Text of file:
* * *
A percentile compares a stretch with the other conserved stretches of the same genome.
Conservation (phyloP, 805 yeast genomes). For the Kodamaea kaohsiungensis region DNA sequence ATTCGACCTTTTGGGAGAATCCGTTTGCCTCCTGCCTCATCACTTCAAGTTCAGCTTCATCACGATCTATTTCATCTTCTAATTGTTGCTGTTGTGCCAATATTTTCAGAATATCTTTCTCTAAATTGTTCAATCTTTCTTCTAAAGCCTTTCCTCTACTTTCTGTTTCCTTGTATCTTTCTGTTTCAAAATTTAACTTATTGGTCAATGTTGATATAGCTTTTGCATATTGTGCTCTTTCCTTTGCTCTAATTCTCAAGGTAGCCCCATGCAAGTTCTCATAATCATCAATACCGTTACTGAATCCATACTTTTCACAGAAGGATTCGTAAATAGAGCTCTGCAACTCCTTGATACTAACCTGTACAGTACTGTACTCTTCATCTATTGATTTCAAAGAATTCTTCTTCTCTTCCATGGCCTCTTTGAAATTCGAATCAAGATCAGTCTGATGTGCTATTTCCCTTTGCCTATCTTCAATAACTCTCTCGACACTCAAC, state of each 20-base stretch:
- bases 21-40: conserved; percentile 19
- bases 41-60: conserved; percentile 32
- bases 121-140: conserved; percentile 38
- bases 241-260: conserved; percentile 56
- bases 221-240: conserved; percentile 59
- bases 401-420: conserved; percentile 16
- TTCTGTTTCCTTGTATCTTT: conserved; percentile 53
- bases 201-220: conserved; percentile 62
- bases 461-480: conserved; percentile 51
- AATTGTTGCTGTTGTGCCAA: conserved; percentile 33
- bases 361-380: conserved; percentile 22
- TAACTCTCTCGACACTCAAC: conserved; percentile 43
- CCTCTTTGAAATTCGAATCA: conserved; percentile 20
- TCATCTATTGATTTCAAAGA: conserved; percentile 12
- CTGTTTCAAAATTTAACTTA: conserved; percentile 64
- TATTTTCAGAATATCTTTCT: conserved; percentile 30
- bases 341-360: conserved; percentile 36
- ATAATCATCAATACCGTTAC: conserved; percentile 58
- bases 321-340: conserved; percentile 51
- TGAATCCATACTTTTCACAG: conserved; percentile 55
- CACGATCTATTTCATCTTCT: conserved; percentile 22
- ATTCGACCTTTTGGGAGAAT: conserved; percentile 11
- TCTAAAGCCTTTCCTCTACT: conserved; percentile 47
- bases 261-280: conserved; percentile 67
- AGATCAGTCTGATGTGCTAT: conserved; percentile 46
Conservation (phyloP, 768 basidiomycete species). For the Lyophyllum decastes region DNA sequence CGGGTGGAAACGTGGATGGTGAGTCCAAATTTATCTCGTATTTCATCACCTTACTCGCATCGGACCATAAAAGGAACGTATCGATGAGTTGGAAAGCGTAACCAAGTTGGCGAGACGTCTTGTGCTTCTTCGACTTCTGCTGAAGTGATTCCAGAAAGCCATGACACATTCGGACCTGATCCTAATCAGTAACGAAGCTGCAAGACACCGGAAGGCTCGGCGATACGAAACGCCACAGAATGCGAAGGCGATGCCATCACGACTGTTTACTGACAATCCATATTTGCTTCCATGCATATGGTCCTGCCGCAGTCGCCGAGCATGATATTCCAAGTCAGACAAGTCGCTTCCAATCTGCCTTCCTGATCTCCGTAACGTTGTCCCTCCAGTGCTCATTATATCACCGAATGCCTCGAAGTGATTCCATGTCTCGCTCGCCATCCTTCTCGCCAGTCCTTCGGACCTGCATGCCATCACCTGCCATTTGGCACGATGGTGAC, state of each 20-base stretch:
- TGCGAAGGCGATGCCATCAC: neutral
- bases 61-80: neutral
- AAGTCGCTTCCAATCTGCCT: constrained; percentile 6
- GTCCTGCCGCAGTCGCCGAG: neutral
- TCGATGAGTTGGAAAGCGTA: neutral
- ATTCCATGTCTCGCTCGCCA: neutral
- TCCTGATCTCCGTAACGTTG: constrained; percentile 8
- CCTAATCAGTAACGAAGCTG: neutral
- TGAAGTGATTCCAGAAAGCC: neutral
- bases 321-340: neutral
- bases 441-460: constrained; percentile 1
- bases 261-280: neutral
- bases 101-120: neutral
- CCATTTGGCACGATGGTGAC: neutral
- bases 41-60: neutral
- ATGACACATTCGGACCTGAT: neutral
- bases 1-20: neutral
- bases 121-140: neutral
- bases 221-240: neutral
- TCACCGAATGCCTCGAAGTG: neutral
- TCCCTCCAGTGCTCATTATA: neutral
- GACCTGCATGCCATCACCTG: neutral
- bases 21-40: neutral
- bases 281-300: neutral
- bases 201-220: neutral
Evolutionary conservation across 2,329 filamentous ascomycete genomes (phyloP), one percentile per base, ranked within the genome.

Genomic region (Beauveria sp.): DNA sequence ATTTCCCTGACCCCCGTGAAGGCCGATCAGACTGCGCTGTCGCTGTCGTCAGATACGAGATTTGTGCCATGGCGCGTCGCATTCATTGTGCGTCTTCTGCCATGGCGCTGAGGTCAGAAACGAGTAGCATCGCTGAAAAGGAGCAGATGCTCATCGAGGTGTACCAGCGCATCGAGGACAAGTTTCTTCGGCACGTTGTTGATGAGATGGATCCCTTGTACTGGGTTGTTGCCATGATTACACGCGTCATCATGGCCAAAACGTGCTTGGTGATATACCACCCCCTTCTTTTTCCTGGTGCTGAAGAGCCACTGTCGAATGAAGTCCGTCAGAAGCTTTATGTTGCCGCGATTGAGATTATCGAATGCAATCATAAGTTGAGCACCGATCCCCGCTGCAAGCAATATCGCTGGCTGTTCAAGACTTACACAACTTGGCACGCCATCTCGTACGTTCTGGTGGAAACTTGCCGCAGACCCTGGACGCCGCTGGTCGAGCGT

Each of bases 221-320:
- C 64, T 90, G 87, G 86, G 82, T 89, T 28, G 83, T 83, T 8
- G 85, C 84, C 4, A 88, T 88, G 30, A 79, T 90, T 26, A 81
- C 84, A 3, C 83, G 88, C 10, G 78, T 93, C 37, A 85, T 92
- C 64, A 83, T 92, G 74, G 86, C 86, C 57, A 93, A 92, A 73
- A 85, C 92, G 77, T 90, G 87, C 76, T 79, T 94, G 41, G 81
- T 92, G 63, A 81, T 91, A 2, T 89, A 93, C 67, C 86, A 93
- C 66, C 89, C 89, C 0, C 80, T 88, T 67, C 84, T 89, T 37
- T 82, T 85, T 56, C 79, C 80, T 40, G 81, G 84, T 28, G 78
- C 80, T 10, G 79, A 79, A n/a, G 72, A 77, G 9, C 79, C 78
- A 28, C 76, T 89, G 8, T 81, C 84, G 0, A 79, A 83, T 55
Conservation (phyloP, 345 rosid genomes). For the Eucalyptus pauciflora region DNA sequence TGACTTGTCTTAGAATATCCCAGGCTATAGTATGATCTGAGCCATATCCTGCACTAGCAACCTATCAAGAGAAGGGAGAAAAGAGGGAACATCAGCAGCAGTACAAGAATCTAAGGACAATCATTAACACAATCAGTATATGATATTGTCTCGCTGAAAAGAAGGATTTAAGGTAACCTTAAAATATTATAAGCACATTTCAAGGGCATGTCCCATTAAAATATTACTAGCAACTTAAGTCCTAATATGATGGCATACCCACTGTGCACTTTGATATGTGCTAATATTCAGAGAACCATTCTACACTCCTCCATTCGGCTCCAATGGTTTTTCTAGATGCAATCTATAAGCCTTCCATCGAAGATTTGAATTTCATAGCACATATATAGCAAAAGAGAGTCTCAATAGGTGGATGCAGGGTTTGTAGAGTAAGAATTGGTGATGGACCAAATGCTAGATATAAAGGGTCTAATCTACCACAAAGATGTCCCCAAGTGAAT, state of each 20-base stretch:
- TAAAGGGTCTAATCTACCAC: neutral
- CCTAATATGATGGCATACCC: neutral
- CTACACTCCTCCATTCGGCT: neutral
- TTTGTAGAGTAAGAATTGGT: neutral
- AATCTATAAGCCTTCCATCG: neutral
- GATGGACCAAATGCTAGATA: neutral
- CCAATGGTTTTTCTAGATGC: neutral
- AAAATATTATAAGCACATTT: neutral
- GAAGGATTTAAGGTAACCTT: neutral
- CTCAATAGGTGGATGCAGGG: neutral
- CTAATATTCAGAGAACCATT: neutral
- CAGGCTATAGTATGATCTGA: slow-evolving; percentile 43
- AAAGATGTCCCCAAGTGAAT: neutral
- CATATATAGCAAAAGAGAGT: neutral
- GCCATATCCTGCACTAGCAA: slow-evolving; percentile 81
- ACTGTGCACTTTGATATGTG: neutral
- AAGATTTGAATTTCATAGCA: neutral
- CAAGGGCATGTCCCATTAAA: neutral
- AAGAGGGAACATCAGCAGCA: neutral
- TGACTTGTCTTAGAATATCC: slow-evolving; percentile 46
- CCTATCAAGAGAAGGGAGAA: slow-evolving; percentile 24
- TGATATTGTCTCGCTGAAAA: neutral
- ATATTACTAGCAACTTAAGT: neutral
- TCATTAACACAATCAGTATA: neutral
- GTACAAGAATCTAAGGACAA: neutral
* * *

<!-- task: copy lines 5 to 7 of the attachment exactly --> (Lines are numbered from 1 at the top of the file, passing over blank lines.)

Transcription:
- bases 121-140: conserved; percentile 38
- bases 241-260: conserved; percentile 56
- bases 221-240: conserved; percentile 59